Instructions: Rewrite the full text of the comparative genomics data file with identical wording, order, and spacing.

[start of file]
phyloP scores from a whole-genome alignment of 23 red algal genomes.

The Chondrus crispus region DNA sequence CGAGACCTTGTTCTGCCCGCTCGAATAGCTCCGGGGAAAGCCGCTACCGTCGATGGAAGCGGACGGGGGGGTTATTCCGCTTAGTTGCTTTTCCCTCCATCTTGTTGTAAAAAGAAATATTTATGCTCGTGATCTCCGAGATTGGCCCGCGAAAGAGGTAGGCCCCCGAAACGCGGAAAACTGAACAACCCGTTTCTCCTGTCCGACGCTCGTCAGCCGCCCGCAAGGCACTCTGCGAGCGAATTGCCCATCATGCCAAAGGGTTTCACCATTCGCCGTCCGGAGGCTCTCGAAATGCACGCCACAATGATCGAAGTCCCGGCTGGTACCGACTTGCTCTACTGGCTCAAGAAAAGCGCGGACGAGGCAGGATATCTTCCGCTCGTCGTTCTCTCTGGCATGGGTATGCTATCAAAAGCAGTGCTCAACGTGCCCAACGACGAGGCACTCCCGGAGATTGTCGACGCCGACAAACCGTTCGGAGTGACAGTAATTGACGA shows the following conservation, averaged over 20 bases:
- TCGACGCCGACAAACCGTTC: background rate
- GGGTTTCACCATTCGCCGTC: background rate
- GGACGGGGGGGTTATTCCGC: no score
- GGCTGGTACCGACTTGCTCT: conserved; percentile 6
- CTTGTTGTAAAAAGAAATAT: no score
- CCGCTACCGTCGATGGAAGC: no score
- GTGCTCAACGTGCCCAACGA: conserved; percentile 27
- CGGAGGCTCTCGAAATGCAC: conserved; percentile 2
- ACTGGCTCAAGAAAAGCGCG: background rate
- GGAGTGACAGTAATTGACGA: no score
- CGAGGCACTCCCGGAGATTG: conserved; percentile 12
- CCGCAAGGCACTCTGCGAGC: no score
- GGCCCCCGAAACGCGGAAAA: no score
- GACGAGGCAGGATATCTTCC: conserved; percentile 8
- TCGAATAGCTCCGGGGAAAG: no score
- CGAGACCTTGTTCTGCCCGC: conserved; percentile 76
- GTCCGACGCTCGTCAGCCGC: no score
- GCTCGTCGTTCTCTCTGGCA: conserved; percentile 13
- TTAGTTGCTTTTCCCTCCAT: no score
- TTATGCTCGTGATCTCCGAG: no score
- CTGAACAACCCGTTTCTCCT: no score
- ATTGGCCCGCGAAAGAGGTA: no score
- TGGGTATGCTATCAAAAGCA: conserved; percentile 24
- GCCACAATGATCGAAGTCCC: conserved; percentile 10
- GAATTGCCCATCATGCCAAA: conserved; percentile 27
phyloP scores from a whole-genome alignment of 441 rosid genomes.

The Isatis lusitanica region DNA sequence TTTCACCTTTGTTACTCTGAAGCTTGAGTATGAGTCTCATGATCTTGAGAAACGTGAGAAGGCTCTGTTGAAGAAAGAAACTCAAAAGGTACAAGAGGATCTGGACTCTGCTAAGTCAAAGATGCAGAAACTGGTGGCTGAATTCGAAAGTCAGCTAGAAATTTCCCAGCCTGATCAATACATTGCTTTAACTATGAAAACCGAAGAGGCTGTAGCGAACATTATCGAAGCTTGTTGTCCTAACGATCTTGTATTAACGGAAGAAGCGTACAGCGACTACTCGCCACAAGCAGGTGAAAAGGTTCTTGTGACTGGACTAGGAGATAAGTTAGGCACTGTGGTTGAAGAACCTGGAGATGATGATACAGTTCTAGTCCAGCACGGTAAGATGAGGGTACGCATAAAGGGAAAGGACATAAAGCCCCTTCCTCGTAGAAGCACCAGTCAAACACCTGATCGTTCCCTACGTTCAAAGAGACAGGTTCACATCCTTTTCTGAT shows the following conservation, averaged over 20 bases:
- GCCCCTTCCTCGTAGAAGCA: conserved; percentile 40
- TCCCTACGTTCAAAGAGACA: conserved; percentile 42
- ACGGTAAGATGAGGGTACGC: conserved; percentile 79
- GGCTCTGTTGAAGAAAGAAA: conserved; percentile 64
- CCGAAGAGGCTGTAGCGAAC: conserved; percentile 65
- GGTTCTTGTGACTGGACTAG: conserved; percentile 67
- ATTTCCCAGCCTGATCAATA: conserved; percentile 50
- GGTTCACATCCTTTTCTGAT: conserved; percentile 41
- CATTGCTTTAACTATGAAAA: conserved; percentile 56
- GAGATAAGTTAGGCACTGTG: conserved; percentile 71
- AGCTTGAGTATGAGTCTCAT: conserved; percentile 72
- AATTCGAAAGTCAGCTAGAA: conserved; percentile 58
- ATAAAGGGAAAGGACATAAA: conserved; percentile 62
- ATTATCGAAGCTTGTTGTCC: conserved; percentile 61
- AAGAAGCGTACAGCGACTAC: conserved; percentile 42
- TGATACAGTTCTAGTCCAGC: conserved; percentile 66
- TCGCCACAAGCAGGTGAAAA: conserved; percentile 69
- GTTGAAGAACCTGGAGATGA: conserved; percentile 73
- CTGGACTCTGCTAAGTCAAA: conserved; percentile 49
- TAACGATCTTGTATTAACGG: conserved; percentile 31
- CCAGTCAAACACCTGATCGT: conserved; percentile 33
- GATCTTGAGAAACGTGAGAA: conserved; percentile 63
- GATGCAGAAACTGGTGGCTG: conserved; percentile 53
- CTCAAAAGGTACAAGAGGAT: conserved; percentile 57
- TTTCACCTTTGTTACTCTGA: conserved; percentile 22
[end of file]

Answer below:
phyloP scores from a whole-genome alignment of 23 red algal genomes.

The Chondrus crispus region DNA sequence CGAGACCTTGTTCTGCCCGCTCGAATAGCTCCGGGGAAAGCCGCTACCGTCGATGGAAGCGGACGGGGGGGTTATTCCGCTTAGTTGCTTTTCCCTCCATCTTGTTGTAAAAAGAAATATTTATGCTCGTGATCTCCGAGATTGGCCCGCGAAAGAGGTAGGCCCCCGAAACGCGGAAAACTGAACAACCCGTTTCTCCTGTCCGACGCTCGTCAGCCGCCCGCAAGGCACTCTGCGAGCGAATTGCCCATCATGCCAAAGGGTTTCACCATTCGCCGTCCGGAGGCTCTCGAAATGCACGCCACAATGATCGAAGTCCCGGCTGGTACCGACTTGCTCTACTGGCTCAAGAAAAGCGCGGACGAGGCAGGATATCTTCCGCTCGTCGTTCTCTCTGGCATGGGTATGCTATCAAAAGCAGTGCTCAACGTGCCCAACGACGAGGCACTCCCGGAGATTGTCGACGCCGACAAACCGTTCGGAGTGACAGTAATTGACGA shows the following conservation, averaged over 20 bases:
- TCGACGCCGACAAACCGTTC: background rate
- GGGTTTCACCATTCGCCGTC: background rate
- GGACGGGGGGGTTATTCCGC: no score
- GGCTGGTACCGACTTGCTCT: conserved; percentile 6
- CTTGTTGTAAAAAGAAATAT: no score
- CCGCTACCGTCGATGGAAGC: no score
- GTGCTCAACGTGCCCAACGA: conserved; percentile 27
- CGGAGGCTCTCGAAATGCAC: conserved; percentile 2
- ACTGGCTCAAGAAAAGCGCG: background rate
- GGAGTGACAGTAATTGACGA: no score
- CGAGGCACTCCCGGAGATTG: conserved; percentile 12
- CCGCAAGGCACTCTGCGAGC: no score
- GGCCCCCGAAACGCGGAAAA: no score
- GACGAGGCAGGATATCTTCC: conserved; percentile 8
- TCGAATAGCTCCGGGGAAAG: no score
- CGAGACCTTGTTCTGCCCGC: conserved; percentile 76
- GTCCGACGCTCGTCAGCCGC: no score
- GCTCGTCGTTCTCTCTGGCA: conserved; percentile 13
- TTAGTTGCTTTTCCCTCCAT: no score
- TTATGCTCGTGATCTCCGAG: no score
- CTGAACAACCCGTTTCTCCT: no score
- ATTGGCCCGCGAAAGAGGTA: no score
- TGGGTATGCTATCAAAAGCA: conserved; percentile 24
- GCCACAATGATCGAAGTCCC: conserved; percentile 10
- GAATTGCCCATCATGCCAAA: conserved; percentile 27
phyloP scores from a whole-genome alignment of 441 rosid genomes.

The Isatis lusitanica region DNA sequence TTTCACCTTTGTTACTCTGAAGCTTGAGTATGAGTCTCATGATCTTGAGAAACGTGAGAAGGCTCTGTTGAAGAAAGAAACTCAAAAGGTACAAGAGGATCTGGACTCTGCTAAGTCAAAGATGCAGAAACTGGTGGCTGAATTCGAAAGTCAGCTAGAAATTTCCCAGCCTGATCAATACATTGCTTTAACTATGAAAACCGAAGAGGCTGTAGCGAACATTATCGAAGCTTGTTGTCCTAACGATCTTGTATTAACGGAAGAAGCGTACAGCGACTACTCGCCACAAGCAGGTGAAAAGGTTCTTGTGACTGGACTAGGAGATAAGTTAGGCACTGTGGTTGAAGAACCTGGAGATGATGATACAGTTCTAGTCCAGCACGGTAAGATGAGGGTACGCATAAAGGGAAAGGACATAAAGCCCCTTCCTCGTAGAAGCACCAGTCAAACACCTGATCGTTCCCTACGTTCAAAGAGACAGGTTCACATCCTTTTCTGAT shows the following conservation, averaged over 20 bases:
- GCCCCTTCCTCGTAGAAGCA: conserved; percentile 40
- TCCCTACGTTCAAAGAGACA: conserved; percentile 42
- ACGGTAAGATGAGGGTACGC: conserved; percentile 79
- GGCTCTGTTGAAGAAAGAAA: conserved; percentile 64
- CCGAAGAGGCTGTAGCGAAC: conserved; percentile 65
- GGTTCTTGTGACTGGACTAG: conserved; percentile 67
- ATTTCCCAGCCTGATCAATA: conserved; percentile 50
- GGTTCACATCCTTTTCTGAT: conserved; percentile 41
- CATTGCTTTAACTATGAAAA: conserved; percentile 56
- GAGATAAGTTAGGCACTGTG: conserved; percentile 71
- AGCTTGAGTATGAGTCTCAT: conserved; percentile 72
- AATTCGAAAGTCAGCTAGAA: conserved; percentile 58
- ATAAAGGGAAAGGACATAAA: conserved; percentile 62
- ATTATCGAAGCTTGTTGTCC: conserved; percentile 61
- AAGAAGCGTACAGCGACTAC: conserved; percentile 42
- TGATACAGTTCTAGTCCAGC: conserved; percentile 66
- TCGCCACAAGCAGGTGAAAA: conserved; percentile 69
- GTTGAAGAACCTGGAGATGA: conserved; percentile 73
- CTGGACTCTGCTAAGTCAAA: conserved; percentile 49
- TAACGATCTTGTATTAACGG: conserved; percentile 31
- CCAGTCAAACACCTGATCGT: conserved; percentile 33
- GATCTTGAGAAACGTGAGAA: conserved; percentile 63
- GATGCAGAAACTGGTGGCTG: conserved; percentile 53
- CTCAAAAGGTACAAGAGGAT: conserved; percentile 57
- TTTCACCTTTGTTACTCTGA: conserved; percentile 22